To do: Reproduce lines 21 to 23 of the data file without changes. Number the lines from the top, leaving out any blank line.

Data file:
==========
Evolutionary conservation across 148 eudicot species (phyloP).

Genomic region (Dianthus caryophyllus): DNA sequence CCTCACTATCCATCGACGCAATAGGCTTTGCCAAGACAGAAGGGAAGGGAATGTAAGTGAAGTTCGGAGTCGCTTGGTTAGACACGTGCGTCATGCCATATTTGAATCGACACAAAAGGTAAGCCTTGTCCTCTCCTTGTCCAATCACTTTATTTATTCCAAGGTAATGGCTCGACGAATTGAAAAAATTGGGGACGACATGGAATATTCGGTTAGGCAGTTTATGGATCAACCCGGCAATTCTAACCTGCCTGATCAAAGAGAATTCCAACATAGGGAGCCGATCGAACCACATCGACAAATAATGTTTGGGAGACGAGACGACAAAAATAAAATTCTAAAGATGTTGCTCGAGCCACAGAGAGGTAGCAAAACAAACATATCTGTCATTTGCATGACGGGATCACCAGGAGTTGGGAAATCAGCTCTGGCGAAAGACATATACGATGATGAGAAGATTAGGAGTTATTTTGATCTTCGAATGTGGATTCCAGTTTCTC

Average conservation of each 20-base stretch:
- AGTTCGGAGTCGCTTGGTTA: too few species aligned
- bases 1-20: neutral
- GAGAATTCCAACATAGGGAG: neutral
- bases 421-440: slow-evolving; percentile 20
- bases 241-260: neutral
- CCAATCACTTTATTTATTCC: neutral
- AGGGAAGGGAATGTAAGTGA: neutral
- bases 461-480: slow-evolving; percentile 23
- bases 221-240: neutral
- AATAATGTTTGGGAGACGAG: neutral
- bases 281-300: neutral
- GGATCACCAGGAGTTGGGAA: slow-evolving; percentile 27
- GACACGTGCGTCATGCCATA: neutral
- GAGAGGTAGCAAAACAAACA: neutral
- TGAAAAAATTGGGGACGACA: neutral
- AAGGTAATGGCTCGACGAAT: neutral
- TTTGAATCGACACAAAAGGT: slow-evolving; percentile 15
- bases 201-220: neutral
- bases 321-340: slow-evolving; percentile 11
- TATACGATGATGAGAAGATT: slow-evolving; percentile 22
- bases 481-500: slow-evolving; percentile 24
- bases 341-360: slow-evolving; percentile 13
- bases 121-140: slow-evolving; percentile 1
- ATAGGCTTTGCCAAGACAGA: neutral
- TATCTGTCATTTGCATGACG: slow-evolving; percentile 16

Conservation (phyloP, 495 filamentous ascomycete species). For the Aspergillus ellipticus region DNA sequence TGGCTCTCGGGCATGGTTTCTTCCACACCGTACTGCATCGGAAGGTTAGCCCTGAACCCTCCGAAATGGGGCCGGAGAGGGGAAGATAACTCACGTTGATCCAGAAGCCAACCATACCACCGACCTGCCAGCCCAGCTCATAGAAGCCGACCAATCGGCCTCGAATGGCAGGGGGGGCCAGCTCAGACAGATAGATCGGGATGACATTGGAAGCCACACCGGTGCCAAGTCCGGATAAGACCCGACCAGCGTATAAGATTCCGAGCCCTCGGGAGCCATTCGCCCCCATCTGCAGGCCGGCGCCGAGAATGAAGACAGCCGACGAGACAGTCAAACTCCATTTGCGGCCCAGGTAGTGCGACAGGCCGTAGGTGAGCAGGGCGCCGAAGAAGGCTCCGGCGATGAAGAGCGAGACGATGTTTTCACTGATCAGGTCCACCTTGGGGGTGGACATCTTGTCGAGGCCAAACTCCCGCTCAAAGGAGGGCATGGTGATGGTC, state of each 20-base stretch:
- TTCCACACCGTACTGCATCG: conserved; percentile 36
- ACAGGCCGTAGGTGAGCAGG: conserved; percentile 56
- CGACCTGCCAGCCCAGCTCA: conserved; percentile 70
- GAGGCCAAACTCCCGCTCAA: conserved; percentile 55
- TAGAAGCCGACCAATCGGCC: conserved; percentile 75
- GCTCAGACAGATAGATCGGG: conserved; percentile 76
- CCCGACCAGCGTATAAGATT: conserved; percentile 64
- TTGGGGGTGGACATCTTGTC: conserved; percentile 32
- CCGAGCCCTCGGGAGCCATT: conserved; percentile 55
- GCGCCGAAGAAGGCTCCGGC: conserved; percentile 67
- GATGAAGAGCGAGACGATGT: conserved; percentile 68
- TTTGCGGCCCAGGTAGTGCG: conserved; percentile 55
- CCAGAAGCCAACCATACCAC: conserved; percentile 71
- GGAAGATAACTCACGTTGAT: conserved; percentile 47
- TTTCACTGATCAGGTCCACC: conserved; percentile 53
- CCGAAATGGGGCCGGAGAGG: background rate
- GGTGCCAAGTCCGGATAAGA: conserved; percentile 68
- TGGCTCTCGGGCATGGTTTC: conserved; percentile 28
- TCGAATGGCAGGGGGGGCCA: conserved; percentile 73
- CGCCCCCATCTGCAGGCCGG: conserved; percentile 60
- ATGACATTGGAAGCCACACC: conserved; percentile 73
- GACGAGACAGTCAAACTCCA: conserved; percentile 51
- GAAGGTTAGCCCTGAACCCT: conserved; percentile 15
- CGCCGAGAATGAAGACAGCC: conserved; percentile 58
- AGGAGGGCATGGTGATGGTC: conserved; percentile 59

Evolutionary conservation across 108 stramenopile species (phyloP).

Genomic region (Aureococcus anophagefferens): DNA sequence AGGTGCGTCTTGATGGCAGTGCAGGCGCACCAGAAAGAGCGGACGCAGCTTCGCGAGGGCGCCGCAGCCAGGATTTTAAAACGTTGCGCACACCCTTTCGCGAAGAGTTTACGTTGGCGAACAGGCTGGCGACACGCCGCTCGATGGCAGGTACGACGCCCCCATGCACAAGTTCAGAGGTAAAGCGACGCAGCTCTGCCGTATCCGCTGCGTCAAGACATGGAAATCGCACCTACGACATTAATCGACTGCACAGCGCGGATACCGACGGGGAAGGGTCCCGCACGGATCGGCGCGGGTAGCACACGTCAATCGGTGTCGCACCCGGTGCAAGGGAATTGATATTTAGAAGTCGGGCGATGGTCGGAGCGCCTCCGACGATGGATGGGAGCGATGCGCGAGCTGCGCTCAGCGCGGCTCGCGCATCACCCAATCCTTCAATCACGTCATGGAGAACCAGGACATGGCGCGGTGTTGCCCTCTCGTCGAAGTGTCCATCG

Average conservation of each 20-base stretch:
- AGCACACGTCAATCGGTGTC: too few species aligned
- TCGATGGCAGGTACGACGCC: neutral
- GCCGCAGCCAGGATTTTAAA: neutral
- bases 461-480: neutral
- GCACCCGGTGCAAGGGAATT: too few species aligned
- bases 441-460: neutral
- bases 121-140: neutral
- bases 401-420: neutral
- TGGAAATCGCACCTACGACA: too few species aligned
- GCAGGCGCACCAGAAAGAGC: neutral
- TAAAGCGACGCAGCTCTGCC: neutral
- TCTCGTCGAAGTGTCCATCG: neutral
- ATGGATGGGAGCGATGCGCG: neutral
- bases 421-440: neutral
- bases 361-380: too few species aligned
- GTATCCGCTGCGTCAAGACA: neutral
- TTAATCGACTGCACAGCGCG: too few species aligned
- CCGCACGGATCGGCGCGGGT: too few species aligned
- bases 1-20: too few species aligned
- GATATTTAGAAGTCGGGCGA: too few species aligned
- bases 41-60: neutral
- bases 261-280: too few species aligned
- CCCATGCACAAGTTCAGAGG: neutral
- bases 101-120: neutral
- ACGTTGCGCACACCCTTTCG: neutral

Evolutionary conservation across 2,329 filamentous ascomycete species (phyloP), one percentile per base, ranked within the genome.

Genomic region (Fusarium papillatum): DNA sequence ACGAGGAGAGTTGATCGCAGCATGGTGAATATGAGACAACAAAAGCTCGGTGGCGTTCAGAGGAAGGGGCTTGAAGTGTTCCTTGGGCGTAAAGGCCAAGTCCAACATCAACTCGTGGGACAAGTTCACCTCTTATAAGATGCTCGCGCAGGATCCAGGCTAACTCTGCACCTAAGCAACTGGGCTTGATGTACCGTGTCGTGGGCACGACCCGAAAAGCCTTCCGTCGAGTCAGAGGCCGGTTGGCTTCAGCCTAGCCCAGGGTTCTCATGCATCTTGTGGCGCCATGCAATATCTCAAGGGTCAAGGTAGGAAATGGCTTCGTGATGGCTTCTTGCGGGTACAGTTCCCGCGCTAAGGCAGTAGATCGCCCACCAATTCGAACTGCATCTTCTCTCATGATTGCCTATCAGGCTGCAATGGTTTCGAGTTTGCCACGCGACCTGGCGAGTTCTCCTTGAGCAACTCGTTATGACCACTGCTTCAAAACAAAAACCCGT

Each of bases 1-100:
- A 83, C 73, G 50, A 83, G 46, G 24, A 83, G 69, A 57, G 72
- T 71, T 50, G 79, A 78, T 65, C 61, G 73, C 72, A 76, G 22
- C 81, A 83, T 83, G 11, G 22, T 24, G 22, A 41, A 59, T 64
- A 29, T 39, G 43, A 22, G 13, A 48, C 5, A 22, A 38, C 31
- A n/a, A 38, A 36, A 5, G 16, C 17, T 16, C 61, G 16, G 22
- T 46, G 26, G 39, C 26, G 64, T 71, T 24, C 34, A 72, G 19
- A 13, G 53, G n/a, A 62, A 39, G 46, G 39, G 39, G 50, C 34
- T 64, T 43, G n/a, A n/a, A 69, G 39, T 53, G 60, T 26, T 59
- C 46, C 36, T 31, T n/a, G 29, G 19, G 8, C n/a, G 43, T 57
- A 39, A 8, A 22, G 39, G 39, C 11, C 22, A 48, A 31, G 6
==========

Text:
- bases 201-220: neutral
- bases 321-340: slow-evolving; percentile 11
- TATACGATGATGAGAAGATT: slow-evolving; percentile 22